Vince – this “could yet become the deepest recession on record”

The BBC reports the bleak economic news:

The UK economy unexpectedly contracted by 0.4% between July and September, according to official figures, meaning the country is still in recession. It is the first time UK gross domestic product (GDP) has contracted for six consecutive quarters, since quarterly figures were first recorded in 1955.

Here’s what Lib Dem shadow chancellor Vince Cable had to say:

For all the hopes of a quick recovery, these figures make it clear we are still in the longest and what could yet become the deepest recession on record.

“For all that has been thrown at the economy to try and stimulate a recovery it is clear that massive structural problems remain, particularly in the banking sector.

“This news adds to serious concerns over the realism of Government plans to deal with the burgeoning public debt. It is critical ministers spell out a credible path as to how they will deal with the deficit.

“With the legacy of unemployment likely to remain for years after the end of the recession, we need radical measures to avoid repeating the mistakes of the 1990s which left millions on the scrap heap.”

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8 Comments

  • What this also shows is how much deeper a mess we would now be in had the Tories been in position to start their deficit reduction policy.

    Consumer and business confidence is weak and people are reluctant to spend. The consequences of a previously overheated consumer boom – many consumers are worried about spending power, their jobs and debts.

    Only government led stimulus can keep things moving – but there are painful choices now about how we plan to pay for this. Political uncertainty will overshadow the economy from now until the election.

    The other parties are going to have to be more open and discuss the choices as their silence and petty posturing are becoming part of the confidence problem.

    Vince is yet again spelling out the issues and championing the national interest.

  • Martin Land 23rd Oct '09 - 9:12pm

    I suspect most people will find this rather strange. The ‘normal’ economy seems to be picking up. Most people I speak to feel more upbeat about their personal situation. Ruling out the possibility that Cambridgeshire might be different to the rest of the UK Economy, could it just be that a limited number of sectors are disproportionally dragging the figures down?

  • Tony Greaves 23rd Oct '09 - 10:46pm

    I am increasingly of the view that a major part of the problem is that the bail-out/stimulus money was mostly given to the banks.who have been hoarding it. Just imagine if it had been shared out on a per capita basis to everyone in this country!

    Tony Greaves

  • Interesting point Tony, in the US one of the things the Bush adminstration did was to send everyone a cheque to spend – there is still a risk they save it or reduce their debts but less so if its widely spread.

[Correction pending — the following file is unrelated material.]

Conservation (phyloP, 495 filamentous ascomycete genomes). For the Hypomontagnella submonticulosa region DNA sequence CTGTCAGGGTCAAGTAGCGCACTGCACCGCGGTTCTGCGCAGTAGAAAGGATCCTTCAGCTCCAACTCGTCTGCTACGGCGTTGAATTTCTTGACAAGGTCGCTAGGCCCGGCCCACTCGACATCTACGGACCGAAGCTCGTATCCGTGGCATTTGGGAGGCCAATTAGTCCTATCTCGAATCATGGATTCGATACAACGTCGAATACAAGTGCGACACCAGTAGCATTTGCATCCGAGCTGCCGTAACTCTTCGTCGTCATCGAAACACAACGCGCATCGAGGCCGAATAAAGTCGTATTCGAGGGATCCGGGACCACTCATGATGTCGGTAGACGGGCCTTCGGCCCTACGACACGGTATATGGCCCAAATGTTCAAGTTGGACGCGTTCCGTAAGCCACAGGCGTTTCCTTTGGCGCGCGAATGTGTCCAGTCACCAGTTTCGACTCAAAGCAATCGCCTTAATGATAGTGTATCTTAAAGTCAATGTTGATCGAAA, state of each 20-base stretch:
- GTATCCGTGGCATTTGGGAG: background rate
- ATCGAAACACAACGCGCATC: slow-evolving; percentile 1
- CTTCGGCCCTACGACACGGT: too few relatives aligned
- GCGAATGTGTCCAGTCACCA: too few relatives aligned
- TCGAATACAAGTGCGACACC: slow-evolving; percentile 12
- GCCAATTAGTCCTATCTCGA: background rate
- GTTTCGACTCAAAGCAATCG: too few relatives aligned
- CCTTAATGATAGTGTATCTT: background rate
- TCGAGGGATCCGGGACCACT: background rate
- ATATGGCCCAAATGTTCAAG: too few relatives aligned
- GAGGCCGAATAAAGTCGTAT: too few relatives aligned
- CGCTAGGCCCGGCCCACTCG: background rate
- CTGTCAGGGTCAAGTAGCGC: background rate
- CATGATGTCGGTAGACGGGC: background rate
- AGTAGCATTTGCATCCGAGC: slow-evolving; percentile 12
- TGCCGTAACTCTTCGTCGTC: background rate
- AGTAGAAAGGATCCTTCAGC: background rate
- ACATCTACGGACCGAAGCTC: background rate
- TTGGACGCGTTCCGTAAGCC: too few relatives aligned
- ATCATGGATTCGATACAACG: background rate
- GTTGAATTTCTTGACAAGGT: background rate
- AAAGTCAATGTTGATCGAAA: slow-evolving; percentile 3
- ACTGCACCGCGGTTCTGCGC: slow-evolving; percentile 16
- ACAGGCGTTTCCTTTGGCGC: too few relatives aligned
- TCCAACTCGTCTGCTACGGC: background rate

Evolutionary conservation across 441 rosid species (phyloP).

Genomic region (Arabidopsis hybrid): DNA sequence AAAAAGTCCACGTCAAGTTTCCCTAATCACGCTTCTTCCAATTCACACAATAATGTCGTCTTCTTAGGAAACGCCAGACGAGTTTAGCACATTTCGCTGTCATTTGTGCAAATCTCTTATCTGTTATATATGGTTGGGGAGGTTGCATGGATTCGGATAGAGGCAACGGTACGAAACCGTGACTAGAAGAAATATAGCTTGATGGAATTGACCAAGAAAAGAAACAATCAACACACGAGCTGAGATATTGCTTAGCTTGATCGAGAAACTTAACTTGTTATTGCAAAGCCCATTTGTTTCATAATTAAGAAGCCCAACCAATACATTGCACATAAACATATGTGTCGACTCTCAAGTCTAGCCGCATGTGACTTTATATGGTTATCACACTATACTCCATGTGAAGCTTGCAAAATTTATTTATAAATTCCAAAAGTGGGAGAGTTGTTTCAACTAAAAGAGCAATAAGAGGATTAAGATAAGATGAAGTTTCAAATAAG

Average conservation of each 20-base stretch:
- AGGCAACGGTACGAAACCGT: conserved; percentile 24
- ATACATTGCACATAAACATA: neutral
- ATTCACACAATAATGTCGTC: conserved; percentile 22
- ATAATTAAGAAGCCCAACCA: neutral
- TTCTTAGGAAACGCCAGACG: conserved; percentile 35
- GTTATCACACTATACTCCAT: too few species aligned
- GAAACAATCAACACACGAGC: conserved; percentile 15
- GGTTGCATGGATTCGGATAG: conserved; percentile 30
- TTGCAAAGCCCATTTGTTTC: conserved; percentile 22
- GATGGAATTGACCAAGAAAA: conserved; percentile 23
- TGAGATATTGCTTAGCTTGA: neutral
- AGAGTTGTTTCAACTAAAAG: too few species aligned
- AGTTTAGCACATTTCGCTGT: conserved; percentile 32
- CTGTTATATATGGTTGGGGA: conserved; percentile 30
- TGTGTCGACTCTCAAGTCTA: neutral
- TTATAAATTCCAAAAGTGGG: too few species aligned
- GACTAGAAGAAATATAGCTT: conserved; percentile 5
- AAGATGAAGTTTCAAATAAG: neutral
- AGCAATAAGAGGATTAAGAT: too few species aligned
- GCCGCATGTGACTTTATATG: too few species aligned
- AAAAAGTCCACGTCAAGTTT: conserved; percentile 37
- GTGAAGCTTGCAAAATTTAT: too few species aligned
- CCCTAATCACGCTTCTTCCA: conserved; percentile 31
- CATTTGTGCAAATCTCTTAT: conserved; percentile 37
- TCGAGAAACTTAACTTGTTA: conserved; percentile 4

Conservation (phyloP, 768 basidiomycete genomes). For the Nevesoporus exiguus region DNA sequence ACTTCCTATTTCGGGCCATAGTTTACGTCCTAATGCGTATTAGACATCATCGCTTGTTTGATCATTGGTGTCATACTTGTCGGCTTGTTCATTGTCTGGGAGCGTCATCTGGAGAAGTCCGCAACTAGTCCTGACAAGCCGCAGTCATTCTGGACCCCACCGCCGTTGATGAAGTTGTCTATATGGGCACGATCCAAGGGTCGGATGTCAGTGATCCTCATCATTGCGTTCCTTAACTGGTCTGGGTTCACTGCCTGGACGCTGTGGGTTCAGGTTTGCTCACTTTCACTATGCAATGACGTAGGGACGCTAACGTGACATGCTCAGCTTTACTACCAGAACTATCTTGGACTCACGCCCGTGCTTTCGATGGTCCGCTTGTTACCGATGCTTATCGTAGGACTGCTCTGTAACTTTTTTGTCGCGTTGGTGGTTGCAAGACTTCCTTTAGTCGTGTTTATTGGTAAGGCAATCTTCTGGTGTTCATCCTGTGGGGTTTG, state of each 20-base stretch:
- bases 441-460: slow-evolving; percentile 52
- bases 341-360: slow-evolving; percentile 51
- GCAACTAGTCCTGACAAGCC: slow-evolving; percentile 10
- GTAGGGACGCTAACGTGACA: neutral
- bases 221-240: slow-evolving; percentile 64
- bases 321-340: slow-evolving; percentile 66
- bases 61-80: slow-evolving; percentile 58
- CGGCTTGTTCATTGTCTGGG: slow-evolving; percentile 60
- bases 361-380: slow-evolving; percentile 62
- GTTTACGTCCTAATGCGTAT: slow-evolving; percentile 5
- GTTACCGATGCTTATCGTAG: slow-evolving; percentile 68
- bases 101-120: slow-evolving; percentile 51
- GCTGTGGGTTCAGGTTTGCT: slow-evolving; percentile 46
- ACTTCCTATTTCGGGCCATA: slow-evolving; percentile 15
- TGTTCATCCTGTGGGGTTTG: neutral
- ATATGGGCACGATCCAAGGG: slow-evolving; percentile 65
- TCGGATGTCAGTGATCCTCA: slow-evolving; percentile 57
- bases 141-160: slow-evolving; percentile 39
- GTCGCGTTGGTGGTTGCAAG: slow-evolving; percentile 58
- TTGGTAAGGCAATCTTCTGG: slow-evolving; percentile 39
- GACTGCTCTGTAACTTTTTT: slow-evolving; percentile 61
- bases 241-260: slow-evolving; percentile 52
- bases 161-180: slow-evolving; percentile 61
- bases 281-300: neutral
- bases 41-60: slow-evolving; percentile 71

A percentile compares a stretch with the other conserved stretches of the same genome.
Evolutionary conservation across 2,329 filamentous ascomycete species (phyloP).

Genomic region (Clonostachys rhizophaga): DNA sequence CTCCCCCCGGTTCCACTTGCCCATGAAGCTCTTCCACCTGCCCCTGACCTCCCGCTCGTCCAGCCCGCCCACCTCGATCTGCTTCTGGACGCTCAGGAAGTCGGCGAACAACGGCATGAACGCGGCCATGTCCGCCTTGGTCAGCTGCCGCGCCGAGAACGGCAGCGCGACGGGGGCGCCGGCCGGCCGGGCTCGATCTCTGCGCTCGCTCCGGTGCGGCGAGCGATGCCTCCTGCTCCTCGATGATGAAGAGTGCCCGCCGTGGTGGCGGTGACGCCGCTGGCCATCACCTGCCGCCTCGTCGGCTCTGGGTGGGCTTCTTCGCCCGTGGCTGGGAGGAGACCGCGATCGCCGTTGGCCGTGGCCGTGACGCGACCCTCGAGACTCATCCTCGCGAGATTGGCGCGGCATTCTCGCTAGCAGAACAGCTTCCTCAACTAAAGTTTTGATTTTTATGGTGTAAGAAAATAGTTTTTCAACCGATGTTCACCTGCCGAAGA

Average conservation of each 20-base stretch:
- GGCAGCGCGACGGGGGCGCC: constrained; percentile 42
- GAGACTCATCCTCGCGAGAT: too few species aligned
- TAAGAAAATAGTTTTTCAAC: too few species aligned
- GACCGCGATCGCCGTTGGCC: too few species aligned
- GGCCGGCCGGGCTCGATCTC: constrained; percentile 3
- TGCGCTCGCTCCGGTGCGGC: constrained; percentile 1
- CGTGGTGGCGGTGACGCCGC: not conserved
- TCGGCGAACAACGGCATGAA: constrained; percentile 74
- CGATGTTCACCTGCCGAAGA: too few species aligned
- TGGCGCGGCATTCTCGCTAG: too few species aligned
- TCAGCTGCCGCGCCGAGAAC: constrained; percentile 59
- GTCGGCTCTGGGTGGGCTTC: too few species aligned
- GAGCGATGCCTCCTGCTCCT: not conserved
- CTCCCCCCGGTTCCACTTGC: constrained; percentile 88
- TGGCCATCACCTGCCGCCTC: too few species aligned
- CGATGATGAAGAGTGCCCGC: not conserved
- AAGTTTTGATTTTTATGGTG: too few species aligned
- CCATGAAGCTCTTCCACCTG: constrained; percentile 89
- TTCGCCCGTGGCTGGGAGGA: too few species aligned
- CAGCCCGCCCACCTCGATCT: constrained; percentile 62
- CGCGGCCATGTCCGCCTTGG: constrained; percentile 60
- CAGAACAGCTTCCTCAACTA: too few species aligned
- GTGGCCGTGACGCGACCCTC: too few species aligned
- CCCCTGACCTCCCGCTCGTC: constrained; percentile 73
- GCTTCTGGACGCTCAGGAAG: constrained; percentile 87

The problem with the bank bailout is that unless you borrow from the bank, which actually lots of people don’t want to at the moment, because they are paying back and reducing their debts and are you still have to pay high rates of interest, the money is really just helping bank liquidity and capitalisation not directly stimulating economic activity.

    How about £200 each for Christmas ? – cost £10 billion assuming 50 million adults – might have worked better than the VAT cut.

  • Bill le Breton 24th Oct '09 - 9:31am

    So Vince says:
    “It is critical ministers spell out a credible path as to how they will deal with the deficit.”
    And then
    “With the legacy of unemployment likely to remain for years after the end of the recession, we need radical measures to avoid repeating the mistakes of the 1990s which left millions on the scrap heap.”
    Well, cutting public spending or raising taxes will worsen the problem. You are bonkers Vince. The King is in the all-together, if you are still harping on about the deficit.
    I repeat, debt is not the problem. Borrowing is not the problem. Demand is the problem.
    We should be campaigning now for a National Programme of Reconstruction. There has never been a better time to increase the provision of affordable social housing, increased shared equity initiatives, environmental projects around power and public transport facilities, Wi-Max to give everyone free internet access, and local works projects around bodies like Groundwork.
    Let’s get Britain working, let’s get people involved in the rejuvenation of their neighbourhoods, let’s prepare Britain for the next 30 years.

  • We were de facto all sent a cheque – a VAT cut – it means that for every £100 you spent this year, the govt gave you approx £1.25 in “cashback”. The VAT cut was the easiest way to distribute money as it means that people end up with a bit more in the pocket after they have bought to stuff that they were going to buy.

    Oddly (in my view) the LibDems opposed it, although the IFS argued in its favour.

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